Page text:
The Democrats' Dilemma
So long, politics? As George W. Bush mounted Operation Noble Eagle, Republicans and Democrats found little over which to disagree. In the days after the September 11 terror attack, the entire House and Senate--with the exception of one Congresswoman--approved a resolution of war that granted Bush wide latitude. (Congress declared war, but Bush will designate the enemy.) The Senate OK'd by voice vote the controversial nomination of John Negroponte to be UN ambassador. Congress passed $40 billion in emergency funds and ceded Bush great control over their disbursement. The Senate, with little deliberation, endorsed quickly prepared legislation to expand the government's ability to wiretap suspected terrorists and to order the CIA to scuttle rules on the recruitment of informants with violent pasts. A $15 billion bailout of the airline industry nearly sailed through the House. Republican and Democratic Congressional leaders hailed the sublimation of partisan differences. House majority whip Tom DeLay even jettisoned his opposition to paying back dues to the United Nations.
Who can say how long comity will last? The Democrats' agenda has vanished as the party tries to work out the dilemmas of being in opposition during a time of declared (if not actual) war. "We're confused, as you might imagine," says a liberal House Democrat. "My fear is that most members will give Bush everything he wants and try to adjourn as quickly as possible, not have any tough votes, no debates that might get them into trouble. Every Democratic issue is down the drain." For instance, Representative Marty Meehan, a Massachusetts Democrat, suspended his almost-successful attempt at forcing Republican House leaders to bring his campaign finance reform bill up for a vote. "All efforts are on helping New York City and the Pentagon rebuild," a Meehan aide explains. House and Senate Democrats shelved provisions that imposed limits on national missile defense funding. "No one wants to look partisan now," says a Democratic Senate aide. "You can argue SDI money is better spent elsewhere, but no Democrat wants to give Bush and the Republicans the opportunity of pointing a finger and saying, 'There they go.'"
It was Bush, not a Democrat, who publicly noted that Washington must remember that a domestic agenda remains. "Sure," says a Democratic Congressional aide, "education and a patients' bill of rights, on his terms now." As members of Congress returned to Washington, Democrats were hoping the Republicans would not move fast with a proposal for a capital gains tax cut. "If they push this forward under the cover of crisis, it will be very difficult to stop," the aide remarks.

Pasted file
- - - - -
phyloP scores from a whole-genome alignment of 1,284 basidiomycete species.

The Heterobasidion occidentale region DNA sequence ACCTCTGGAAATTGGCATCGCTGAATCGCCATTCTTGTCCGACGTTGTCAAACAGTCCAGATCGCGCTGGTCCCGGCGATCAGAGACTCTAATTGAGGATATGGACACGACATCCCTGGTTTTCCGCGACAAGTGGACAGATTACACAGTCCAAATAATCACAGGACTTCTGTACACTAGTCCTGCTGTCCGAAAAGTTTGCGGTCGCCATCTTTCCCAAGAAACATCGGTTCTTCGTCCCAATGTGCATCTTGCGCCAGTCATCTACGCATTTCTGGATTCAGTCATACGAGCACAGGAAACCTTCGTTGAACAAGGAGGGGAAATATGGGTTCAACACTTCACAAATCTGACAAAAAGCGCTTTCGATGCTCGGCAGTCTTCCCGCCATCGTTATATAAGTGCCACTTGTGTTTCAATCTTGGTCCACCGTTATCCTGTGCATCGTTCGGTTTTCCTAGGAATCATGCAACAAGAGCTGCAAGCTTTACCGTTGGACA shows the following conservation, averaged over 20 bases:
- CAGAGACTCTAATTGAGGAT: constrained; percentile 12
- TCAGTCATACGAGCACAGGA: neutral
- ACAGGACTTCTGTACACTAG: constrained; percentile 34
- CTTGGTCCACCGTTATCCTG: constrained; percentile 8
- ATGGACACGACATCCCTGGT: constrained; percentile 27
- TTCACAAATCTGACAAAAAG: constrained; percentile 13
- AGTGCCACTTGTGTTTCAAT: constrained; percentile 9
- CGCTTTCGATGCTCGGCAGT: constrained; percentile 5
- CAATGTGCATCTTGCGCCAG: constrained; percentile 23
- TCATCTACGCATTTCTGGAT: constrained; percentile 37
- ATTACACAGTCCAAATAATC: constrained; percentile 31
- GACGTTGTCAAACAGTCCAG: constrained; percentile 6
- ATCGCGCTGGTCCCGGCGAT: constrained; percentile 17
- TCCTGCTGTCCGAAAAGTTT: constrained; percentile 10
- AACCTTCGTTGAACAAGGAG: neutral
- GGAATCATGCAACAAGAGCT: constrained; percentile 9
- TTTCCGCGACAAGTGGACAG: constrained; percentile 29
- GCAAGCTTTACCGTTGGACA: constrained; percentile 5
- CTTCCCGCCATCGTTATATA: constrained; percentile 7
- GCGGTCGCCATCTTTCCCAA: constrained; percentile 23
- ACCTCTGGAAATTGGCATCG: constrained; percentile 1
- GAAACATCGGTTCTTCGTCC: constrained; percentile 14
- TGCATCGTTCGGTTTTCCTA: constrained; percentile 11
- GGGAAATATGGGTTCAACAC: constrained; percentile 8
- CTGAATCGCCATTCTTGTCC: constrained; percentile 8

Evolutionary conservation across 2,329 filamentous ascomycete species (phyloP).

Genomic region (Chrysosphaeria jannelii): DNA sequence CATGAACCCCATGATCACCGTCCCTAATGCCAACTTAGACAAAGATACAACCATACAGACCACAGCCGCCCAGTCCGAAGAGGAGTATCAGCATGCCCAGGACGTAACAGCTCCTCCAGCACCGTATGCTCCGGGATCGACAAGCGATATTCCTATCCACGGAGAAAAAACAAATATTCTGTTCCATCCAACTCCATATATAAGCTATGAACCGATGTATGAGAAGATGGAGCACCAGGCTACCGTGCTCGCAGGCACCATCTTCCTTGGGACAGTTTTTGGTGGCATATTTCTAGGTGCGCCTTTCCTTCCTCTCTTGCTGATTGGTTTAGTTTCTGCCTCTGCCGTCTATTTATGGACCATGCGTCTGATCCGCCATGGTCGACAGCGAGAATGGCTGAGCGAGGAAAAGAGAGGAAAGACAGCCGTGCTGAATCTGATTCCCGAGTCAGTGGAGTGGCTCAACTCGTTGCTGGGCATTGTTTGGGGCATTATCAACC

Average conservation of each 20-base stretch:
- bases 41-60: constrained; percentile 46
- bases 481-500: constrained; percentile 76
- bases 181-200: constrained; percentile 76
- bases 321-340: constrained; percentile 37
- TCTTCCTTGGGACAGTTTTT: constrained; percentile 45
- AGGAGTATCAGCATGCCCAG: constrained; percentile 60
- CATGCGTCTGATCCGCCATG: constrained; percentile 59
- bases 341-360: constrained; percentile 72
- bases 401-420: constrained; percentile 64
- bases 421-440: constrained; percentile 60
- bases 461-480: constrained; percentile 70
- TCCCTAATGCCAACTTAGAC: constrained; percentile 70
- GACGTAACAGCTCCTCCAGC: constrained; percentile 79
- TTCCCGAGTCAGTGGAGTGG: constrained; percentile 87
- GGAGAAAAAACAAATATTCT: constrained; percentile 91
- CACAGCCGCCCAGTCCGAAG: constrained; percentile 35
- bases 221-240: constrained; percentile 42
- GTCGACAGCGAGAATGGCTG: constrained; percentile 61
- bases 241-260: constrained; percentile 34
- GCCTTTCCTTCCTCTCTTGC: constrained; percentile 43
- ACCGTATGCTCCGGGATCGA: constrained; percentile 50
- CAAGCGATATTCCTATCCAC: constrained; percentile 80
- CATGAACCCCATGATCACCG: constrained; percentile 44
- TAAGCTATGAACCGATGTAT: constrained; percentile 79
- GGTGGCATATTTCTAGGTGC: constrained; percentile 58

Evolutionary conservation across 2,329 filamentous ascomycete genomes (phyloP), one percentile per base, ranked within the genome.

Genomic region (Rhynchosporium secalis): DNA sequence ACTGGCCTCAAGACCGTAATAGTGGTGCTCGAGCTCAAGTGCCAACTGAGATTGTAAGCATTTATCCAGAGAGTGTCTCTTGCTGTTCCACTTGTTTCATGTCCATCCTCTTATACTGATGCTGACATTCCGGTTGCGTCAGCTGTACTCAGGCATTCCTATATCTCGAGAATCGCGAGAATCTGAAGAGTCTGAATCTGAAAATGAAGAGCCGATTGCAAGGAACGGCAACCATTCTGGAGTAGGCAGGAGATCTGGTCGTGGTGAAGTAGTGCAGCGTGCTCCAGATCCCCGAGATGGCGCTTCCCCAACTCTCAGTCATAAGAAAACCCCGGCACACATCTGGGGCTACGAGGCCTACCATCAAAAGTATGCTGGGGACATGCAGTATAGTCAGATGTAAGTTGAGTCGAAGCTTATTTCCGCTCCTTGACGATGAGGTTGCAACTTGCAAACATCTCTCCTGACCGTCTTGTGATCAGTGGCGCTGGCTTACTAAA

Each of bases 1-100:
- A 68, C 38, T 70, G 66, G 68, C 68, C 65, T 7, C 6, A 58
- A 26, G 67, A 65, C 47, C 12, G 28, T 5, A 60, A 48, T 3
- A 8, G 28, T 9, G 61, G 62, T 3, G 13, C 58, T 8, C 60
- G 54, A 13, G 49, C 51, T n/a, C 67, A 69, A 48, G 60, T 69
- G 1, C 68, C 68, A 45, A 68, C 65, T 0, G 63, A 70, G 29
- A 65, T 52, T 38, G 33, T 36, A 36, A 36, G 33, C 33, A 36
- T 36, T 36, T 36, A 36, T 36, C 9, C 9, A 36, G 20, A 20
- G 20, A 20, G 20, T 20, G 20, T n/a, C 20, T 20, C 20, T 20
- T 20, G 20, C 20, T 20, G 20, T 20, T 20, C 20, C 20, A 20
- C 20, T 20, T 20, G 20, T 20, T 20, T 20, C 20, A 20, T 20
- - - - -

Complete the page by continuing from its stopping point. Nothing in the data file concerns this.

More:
On the Democratic side, Representative Barney Frank has tried to initiate one crafty strategic thrust. The liberal Democrat drafted legislation to rescind the reduction in the top income tax rate that passed as part of Bush's tax cut. That particular cut mainly benefits the top 1 percent, and Frank would devote the billions rescued to Social Security and Medicare. "This would let us spend $100 billion on reconstruction, airport security, military action, the economy, without tapping the Social Security surplus," Frank says. "The Republicans promised not to touch Social Security; this would allow them to keep their promise."
Frank's colleagues applauded when he described the bill at a Democratic caucus meeting. But the GOPers will certainly seek to smother Frank's legislation, and they have the means to do it. Credit Frank with attempting to provide the Democrats an active position of their own. The question is, Do enough of his colleagues want one? "Great idea," says a House Democrat. "I just don't know if we're strong enough to do this."
Another unknown is whether Democrats and Republicans will skirmish over the attack-related matters that will dominate Washington. A dramatic boost in Pentagon spending appears a certainty. Will there be disagreement over how much? (Some GOPers yearn for a 25 percent increase.) The Administration will be pressing assorted law enforcement and security initiatives. Senator Pat Leahy, who chairs the Judiciary Committee, has signaled that he's not eager to rubber-stamp new measures with civil liberties consequences. And Senator Russ Feingold, who chairs a judiciary subcommittee, has declared he feels "a special duty to defend our Constitution against proposals, born of an understandable desire for vengeance and justice, that would undermine the constitutional liberties that make this country what it is." Yet how much of a fight might arise? "The mood is basically to cave," says Julian Epstein, the former minority staff director of the House Judiciary Committee. But Epstein believes a partisan clash could materialize if the Republicans get greedy and push for too much.
"This all will be very frustrating," says a senior House Democratic aide. "Who knows how long a war on terrorism takes?" Noting disappointment with his leader, a Democratic Congressman remarks, "Dick Gephardt said there should be no light and no air between us and the President. But there have to be things worthy of debate. It's not political bickering to deal with the economy and civil liberties. There are debates to be had--even if most people want to run out of town."